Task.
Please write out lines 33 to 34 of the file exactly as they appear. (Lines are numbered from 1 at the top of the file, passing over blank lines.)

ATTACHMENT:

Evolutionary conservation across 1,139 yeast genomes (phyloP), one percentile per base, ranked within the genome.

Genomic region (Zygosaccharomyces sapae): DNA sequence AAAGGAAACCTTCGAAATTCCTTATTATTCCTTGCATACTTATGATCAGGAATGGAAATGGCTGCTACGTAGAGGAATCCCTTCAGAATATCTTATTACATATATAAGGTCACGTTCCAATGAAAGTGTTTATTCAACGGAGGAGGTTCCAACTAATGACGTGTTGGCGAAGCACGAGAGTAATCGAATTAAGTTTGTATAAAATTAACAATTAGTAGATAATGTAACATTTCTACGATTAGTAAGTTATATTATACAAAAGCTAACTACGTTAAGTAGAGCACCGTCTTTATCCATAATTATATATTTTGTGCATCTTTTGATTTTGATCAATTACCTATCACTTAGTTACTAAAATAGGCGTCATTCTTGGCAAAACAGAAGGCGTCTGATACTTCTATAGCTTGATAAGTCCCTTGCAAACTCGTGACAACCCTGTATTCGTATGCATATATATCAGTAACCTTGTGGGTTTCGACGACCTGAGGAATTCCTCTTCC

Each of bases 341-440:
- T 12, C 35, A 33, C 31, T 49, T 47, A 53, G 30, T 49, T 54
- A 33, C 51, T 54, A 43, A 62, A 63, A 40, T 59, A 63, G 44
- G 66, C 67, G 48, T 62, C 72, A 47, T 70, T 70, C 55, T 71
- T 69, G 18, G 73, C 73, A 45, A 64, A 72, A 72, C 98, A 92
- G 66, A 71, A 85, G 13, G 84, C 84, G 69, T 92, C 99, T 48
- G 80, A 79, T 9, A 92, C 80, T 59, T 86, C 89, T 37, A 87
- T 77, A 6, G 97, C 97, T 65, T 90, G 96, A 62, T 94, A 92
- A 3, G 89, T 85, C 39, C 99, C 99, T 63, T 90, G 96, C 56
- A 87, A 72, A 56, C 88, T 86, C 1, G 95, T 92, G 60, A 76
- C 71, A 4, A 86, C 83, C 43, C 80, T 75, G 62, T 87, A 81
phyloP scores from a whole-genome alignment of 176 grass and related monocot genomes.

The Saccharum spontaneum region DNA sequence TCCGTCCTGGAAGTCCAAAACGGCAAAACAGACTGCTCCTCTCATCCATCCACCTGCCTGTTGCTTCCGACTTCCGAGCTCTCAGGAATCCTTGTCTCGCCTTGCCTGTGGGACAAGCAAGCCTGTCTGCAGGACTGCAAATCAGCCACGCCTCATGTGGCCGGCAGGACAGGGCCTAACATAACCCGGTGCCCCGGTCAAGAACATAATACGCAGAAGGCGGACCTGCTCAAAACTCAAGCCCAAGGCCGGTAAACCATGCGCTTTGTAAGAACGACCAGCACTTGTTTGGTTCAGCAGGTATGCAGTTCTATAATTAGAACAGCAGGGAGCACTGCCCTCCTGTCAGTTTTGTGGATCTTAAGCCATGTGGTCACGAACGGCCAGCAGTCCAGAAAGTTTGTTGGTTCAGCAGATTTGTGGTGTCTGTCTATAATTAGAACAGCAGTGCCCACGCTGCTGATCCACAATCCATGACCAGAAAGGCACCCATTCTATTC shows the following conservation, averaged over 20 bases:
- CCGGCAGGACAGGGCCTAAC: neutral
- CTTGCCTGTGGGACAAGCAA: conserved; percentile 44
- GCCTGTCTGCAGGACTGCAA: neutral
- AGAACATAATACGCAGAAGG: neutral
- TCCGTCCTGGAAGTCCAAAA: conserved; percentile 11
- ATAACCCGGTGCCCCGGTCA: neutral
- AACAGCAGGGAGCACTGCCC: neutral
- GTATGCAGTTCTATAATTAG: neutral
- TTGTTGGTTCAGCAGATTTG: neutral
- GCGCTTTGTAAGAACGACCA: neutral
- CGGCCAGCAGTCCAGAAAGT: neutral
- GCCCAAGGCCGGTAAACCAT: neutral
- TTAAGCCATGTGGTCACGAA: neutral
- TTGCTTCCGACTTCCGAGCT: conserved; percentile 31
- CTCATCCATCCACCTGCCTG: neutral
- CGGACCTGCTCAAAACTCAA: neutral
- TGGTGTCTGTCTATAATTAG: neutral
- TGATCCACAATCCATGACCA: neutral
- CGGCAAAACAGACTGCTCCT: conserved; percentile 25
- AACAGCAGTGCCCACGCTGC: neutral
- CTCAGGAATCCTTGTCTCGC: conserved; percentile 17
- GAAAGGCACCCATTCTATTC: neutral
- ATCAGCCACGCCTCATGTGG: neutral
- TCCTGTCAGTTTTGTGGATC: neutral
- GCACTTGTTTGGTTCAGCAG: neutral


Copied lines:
- TGATCCACAATCCATGACCA: neutral
- CGGCAAAACAGACTGCTCCT: conserved; percentile 25